As I reported in this week’s cover story, San Francisco has lost its balance under Mayor Ed Lee, with economic development pushing sustainability – both environmental and economic, as shown by rising rents and costs of living – onto the back burner. And in today’s New York Times, Lee reinforces the idea that corporate titans should dictate what kind of city this becomes.
In profile of venture capitalist Ron Conway, who is heavily invested in tech companies and Lee’s political campaigns, Lee said that Conway – a longtime Republican ideologue with an open grudge against progressives, as we revealed in a December cover story – is someone “whose values benefit the city” and said that “Ten more Ron Conways would be helpful.”
That’s really an astonishing statement given the pro-corporate, self-dealing nastiness that just one rich Conway has injected into San Francisco politics over the last couple years. In the article, Conway himself dismisses all values beyond creating tech jobs, including the displacement and gentrification caused by the monomaniacal focus on promoting technological companies, for which he proudly says, “You need a catalyst, so I’m a catalyst.”
He also does little to disguise the libertarian groupthink that seems to guide his bubble-inflated industry, telling the Times, “The tech community is a closely knit group, which is why it’s so powerful. All of these companies have an affinity for each other, even if they compete with each other.”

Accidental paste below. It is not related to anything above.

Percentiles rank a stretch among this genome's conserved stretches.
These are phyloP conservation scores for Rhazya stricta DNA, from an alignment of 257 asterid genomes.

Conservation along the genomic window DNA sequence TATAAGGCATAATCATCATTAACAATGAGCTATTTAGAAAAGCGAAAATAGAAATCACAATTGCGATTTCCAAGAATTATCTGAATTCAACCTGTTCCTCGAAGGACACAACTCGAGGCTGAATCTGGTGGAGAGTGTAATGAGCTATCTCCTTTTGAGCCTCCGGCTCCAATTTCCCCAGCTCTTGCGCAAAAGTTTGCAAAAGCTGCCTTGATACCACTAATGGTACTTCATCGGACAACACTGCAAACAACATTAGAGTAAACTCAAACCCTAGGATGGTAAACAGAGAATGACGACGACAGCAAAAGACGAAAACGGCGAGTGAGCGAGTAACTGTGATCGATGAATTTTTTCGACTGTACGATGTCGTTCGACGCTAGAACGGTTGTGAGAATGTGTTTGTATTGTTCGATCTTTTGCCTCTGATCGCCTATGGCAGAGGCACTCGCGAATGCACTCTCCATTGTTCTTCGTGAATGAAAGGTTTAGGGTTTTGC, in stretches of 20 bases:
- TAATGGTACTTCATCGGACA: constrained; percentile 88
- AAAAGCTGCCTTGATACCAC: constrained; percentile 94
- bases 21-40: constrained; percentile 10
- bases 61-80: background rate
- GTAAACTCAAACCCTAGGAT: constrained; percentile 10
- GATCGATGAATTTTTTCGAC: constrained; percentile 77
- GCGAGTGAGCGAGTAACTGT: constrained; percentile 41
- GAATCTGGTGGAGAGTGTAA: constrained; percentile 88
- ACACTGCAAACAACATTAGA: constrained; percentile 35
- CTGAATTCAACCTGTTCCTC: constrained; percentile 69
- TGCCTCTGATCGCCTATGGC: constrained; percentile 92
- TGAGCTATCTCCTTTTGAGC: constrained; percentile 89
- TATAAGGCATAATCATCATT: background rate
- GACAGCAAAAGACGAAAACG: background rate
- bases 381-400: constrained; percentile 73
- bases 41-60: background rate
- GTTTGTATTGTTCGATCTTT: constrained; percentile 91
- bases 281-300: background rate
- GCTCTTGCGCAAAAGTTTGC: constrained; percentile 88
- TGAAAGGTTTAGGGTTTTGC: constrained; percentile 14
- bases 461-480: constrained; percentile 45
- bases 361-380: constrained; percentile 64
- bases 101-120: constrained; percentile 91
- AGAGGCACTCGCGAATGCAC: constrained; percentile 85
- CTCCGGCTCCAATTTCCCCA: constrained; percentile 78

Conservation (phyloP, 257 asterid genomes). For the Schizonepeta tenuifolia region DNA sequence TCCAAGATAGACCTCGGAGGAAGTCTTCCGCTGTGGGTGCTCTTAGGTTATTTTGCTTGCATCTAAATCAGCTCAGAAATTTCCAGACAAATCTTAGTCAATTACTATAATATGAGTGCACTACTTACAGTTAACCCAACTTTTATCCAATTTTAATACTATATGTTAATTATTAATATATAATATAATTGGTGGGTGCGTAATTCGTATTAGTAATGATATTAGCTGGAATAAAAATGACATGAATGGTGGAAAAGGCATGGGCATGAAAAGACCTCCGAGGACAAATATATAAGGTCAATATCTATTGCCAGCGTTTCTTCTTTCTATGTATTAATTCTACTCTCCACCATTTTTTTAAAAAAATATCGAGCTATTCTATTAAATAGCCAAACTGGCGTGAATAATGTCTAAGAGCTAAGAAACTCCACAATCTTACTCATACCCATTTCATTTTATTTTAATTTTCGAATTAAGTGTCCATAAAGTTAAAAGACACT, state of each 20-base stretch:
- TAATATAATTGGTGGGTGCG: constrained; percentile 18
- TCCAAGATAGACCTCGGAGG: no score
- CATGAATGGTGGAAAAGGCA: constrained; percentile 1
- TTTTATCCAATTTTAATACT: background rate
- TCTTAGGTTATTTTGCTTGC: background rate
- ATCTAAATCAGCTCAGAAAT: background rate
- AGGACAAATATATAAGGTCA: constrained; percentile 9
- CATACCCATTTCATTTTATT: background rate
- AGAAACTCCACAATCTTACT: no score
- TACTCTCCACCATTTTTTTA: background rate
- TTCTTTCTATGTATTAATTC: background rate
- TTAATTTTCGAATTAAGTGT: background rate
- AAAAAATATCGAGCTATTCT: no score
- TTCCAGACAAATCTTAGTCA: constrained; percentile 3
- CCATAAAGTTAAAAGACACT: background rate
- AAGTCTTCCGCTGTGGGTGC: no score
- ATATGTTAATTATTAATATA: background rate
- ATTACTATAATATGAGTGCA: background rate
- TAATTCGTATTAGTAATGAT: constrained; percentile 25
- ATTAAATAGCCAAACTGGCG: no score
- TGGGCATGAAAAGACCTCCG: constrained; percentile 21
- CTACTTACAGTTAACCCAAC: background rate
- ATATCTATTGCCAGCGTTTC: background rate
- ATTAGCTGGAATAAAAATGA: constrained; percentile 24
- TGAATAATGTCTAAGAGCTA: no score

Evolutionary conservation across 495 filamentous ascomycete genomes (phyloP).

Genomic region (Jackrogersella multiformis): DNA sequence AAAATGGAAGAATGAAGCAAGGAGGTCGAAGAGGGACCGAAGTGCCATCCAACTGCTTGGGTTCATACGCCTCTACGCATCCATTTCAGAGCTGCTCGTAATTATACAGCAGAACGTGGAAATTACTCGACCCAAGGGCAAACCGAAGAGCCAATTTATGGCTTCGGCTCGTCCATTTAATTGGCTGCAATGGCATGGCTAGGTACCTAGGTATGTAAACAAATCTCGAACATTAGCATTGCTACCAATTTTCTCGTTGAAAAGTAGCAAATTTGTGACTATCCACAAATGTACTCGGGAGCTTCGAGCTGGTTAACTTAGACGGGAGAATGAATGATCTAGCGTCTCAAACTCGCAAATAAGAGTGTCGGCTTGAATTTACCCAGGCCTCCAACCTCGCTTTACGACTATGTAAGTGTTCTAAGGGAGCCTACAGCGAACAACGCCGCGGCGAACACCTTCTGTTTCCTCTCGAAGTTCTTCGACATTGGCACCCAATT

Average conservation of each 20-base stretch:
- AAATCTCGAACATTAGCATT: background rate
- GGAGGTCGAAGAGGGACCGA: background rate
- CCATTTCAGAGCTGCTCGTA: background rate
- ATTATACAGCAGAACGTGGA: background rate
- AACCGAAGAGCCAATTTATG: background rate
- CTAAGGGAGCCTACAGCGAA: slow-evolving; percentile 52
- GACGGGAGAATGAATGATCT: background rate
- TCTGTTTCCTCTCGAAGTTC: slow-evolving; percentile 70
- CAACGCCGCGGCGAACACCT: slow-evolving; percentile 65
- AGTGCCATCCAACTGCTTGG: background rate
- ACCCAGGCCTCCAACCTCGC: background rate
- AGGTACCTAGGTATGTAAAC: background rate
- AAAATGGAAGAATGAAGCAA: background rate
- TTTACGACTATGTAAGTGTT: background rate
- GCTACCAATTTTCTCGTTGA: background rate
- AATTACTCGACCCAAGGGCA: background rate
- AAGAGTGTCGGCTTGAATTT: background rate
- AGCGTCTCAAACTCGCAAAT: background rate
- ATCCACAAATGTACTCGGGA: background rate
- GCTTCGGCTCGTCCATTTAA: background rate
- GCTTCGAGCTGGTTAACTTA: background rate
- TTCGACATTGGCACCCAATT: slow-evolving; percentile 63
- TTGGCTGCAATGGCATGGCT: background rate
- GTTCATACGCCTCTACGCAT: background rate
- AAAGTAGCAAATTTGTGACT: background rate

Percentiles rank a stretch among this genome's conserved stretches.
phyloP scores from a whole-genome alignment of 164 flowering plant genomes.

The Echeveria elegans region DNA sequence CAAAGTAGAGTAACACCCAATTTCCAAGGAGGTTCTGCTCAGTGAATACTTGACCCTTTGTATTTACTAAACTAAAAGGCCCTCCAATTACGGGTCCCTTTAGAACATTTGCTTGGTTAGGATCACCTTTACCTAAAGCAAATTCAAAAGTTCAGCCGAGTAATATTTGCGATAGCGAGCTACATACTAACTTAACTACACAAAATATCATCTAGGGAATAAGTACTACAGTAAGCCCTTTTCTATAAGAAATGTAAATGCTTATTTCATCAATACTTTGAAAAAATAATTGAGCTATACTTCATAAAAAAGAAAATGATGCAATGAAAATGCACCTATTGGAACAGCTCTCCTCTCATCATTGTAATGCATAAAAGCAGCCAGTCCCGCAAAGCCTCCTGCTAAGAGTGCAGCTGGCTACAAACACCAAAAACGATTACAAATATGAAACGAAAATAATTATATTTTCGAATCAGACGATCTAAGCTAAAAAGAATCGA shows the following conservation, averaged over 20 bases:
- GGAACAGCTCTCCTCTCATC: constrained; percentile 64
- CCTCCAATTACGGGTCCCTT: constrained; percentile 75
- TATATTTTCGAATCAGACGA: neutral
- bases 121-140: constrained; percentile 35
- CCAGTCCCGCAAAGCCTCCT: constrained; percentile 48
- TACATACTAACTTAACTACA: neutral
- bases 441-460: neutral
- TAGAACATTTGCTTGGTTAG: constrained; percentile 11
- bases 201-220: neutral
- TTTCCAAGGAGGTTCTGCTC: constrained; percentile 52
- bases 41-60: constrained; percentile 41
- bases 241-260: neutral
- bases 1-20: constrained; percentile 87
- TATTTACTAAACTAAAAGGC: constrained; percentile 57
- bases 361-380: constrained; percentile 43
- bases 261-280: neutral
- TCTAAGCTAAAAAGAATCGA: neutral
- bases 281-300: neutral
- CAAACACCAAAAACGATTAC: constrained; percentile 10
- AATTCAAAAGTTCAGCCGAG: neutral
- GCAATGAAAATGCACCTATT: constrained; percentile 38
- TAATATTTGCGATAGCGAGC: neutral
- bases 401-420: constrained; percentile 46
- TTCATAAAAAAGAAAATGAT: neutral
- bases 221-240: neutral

Yes, they all want tax breaks, which is what Lee has been giving them, over and over again, by waiving payroll taxes on new hires in the mid-Market area around Twitter, exempting stock options for local taxes (undoing an initiative by his predecessor, Gavin Newsom, who was definitely no foe of corporate America), and doing a business tax reform that cut taxes on tech companies.
How much more do they really want? Are we really going to simply put local government completely into the service of a handful of already wealthy technology investors, who are the real beneficiaries of Lee’s taxpayer-subsidized largesse?
If we had 10 more Conways pushing this right-wing agenda with the billions of dollars they’ve amassed during this modern Gilded Age, I don’t think San Francisco continue to be open to this city’s tenants, small businesses, artists, and the vast majority of its workers, whose per capital income of $46,777 is almost barely enough to survive.
Attention, Mr. Mayor, this is a big city with lots of interests and needs. It’s time to pull your head out of this bubble and pay attention to the vast majority of this city’s residents, whose interests Ron Conway doesn’t share or even acknowledge.